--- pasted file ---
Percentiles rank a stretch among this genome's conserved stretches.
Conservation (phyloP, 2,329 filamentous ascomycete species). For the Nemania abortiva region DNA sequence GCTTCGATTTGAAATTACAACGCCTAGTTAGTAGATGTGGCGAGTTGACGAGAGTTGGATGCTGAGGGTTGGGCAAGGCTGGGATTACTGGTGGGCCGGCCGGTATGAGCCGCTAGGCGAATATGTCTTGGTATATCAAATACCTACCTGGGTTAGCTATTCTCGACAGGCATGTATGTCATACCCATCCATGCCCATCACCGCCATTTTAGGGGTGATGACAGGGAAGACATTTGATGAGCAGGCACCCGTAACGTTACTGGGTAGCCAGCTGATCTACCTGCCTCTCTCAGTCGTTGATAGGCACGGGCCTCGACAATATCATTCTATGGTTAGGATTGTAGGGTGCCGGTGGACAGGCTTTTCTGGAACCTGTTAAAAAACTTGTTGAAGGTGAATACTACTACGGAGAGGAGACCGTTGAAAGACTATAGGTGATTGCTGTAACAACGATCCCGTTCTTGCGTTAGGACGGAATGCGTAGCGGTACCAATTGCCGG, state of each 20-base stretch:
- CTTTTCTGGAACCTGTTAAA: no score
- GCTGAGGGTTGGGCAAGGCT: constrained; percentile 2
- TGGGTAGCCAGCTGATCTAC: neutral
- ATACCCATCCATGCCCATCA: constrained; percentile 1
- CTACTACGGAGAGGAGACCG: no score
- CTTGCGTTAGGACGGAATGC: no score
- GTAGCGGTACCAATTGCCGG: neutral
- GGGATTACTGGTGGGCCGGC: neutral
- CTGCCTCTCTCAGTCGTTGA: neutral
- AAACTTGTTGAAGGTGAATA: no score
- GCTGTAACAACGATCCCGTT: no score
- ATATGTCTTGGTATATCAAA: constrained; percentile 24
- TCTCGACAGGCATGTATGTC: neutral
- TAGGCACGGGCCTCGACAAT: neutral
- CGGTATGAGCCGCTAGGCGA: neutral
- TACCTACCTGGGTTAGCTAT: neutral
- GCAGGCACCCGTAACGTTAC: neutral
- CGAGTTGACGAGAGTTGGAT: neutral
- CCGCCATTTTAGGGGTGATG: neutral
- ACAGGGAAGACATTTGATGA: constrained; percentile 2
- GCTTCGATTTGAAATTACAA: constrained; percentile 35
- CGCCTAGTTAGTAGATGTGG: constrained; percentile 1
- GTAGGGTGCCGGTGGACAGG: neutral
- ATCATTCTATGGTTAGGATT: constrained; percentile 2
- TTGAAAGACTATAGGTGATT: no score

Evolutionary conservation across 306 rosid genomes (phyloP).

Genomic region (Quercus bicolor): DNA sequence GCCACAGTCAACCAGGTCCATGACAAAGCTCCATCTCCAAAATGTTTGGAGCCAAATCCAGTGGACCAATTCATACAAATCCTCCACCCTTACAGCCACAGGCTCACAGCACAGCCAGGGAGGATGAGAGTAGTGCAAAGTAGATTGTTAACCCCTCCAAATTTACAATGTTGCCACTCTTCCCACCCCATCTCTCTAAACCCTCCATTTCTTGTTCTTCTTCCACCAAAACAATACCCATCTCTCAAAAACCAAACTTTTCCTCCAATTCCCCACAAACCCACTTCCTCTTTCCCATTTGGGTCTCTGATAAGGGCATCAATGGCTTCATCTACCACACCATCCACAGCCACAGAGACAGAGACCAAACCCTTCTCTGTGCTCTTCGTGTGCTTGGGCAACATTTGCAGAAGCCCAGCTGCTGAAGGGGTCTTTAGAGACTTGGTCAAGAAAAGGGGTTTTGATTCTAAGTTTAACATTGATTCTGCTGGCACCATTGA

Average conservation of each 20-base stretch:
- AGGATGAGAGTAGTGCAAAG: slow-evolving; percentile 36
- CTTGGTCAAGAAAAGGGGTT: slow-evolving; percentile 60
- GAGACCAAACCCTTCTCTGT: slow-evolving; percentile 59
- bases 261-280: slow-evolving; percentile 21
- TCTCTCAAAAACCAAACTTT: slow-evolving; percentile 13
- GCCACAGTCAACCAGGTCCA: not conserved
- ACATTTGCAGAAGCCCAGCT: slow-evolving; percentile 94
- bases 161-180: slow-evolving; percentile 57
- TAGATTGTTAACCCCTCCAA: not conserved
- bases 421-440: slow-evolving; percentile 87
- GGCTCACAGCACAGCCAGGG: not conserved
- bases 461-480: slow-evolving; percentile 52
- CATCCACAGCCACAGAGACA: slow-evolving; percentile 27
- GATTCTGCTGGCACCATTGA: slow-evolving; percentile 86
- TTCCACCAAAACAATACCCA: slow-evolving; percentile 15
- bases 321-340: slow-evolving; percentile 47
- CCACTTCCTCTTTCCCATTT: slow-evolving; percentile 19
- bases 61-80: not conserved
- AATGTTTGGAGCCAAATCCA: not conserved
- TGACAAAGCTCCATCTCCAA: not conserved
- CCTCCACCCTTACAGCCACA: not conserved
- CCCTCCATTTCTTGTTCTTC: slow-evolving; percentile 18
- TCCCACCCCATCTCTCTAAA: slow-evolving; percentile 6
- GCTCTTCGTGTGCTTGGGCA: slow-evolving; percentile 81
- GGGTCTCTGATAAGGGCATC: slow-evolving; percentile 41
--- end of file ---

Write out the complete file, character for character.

Percentiles rank a stretch among this genome's conserved stretches.
Conservation (phyloP, 2,329 filamentous ascomycete species). For the Nemania abortiva region DNA sequence GCTTCGATTTGAAATTACAACGCCTAGTTAGTAGATGTGGCGAGTTGACGAGAGTTGGATGCTGAGGGTTGGGCAAGGCTGGGATTACTGGTGGGCCGGCCGGTATGAGCCGCTAGGCGAATATGTCTTGGTATATCAAATACCTACCTGGGTTAGCTATTCTCGACAGGCATGTATGTCATACCCATCCATGCCCATCACCGCCATTTTAGGGGTGATGACAGGGAAGACATTTGATGAGCAGGCACCCGTAACGTTACTGGGTAGCCAGCTGATCTACCTGCCTCTCTCAGTCGTTGATAGGCACGGGCCTCGACAATATCATTCTATGGTTAGGATTGTAGGGTGCCGGTGGACAGGCTTTTCTGGAACCTGTTAAAAAACTTGTTGAAGGTGAATACTACTACGGAGAGGAGACCGTTGAAAGACTATAGGTGATTGCTGTAACAACGATCCCGTTCTTGCGTTAGGACGGAATGCGTAGCGGTACCAATTGCCGG, state of each 20-base stretch:
- CTTTTCTGGAACCTGTTAAA: no score
- GCTGAGGGTTGGGCAAGGCT: constrained; percentile 2
- TGGGTAGCCAGCTGATCTAC: neutral
- ATACCCATCCATGCCCATCA: constrained; percentile 1
- CTACTACGGAGAGGAGACCG: no score
- CTTGCGTTAGGACGGAATGC: no score
- GTAGCGGTACCAATTGCCGG: neutral
- GGGATTACTGGTGGGCCGGC: neutral
- CTGCCTCTCTCAGTCGTTGA: neutral
- AAACTTGTTGAAGGTGAATA: no score
- GCTGTAACAACGATCCCGTT: no score
- ATATGTCTTGGTATATCAAA: constrained; percentile 24
- TCTCGACAGGCATGTATGTC: neutral
- TAGGCACGGGCCTCGACAAT: neutral
- CGGTATGAGCCGCTAGGCGA: neutral
- TACCTACCTGGGTTAGCTAT: neutral
- GCAGGCACCCGTAACGTTAC: neutral
- CGAGTTGACGAGAGTTGGAT: neutral
- CCGCCATTTTAGGGGTGATG: neutral
- ACAGGGAAGACATTTGATGA: constrained; percentile 2
- GCTTCGATTTGAAATTACAA: constrained; percentile 35
- CGCCTAGTTAGTAGATGTGG: constrained; percentile 1
- GTAGGGTGCCGGTGGACAGG: neutral
- ATCATTCTATGGTTAGGATT: constrained; percentile 2
- TTGAAAGACTATAGGTGATT: no score

Evolutionary conservation across 306 rosid genomes (phyloP).

Genomic region (Quercus bicolor): DNA sequence GCCACAGTCAACCAGGTCCATGACAAAGCTCCATCTCCAAAATGTTTGGAGCCAAATCCAGTGGACCAATTCATACAAATCCTCCACCCTTACAGCCACAGGCTCACAGCACAGCCAGGGAGGATGAGAGTAGTGCAAAGTAGATTGTTAACCCCTCCAAATTTACAATGTTGCCACTCTTCCCACCCCATCTCTCTAAACCCTCCATTTCTTGTTCTTCTTCCACCAAAACAATACCCATCTCTCAAAAACCAAACTTTTCCTCCAATTCCCCACAAACCCACTTCCTCTTTCCCATTTGGGTCTCTGATAAGGGCATCAATGGCTTCATCTACCACACCATCCACAGCCACAGAGACAGAGACCAAACCCTTCTCTGTGCTCTTCGTGTGCTTGGGCAACATTTGCAGAAGCCCAGCTGCTGAAGGGGTCTTTAGAGACTTGGTCAAGAAAAGGGGTTTTGATTCTAAGTTTAACATTGATTCTGCTGGCACCATTGA

Average conservation of each 20-base stretch:
- AGGATGAGAGTAGTGCAAAG: slow-evolving; percentile 36
- CTTGGTCAAGAAAAGGGGTT: slow-evolving; percentile 60
- GAGACCAAACCCTTCTCTGT: slow-evolving; percentile 59
- bases 261-280: slow-evolving; percentile 21
- TCTCTCAAAAACCAAACTTT: slow-evolving; percentile 13
- GCCACAGTCAACCAGGTCCA: not conserved
- ACATTTGCAGAAGCCCAGCT: slow-evolving; percentile 94
- bases 161-180: slow-evolving; percentile 57
- TAGATTGTTAACCCCTCCAA: not conserved
- bases 421-440: slow-evolving; percentile 87
- GGCTCACAGCACAGCCAGGG: not conserved
- bases 461-480: slow-evolving; percentile 52
- CATCCACAGCCACAGAGACA: slow-evolving; percentile 27
- GATTCTGCTGGCACCATTGA: slow-evolving; percentile 86
- TTCCACCAAAACAATACCCA: slow-evolving; percentile 15
- bases 321-340: slow-evolving; percentile 47
- CCACTTCCTCTTTCCCATTT: slow-evolving; percentile 19
- bases 61-80: not conserved
- AATGTTTGGAGCCAAATCCA: not conserved
- TGACAAAGCTCCATCTCCAA: not conserved
- CCTCCACCCTTACAGCCACA: not conserved
- CCCTCCATTTCTTGTTCTTC: slow-evolving; percentile 18
- TCCCACCCCATCTCTCTAAA: slow-evolving; percentile 6
- GCTCTTCGTGTGCTTGGGCA: slow-evolving; percentile 81
- GGGTCTCTGATAAGGGCATC: slow-evolving; percentile 41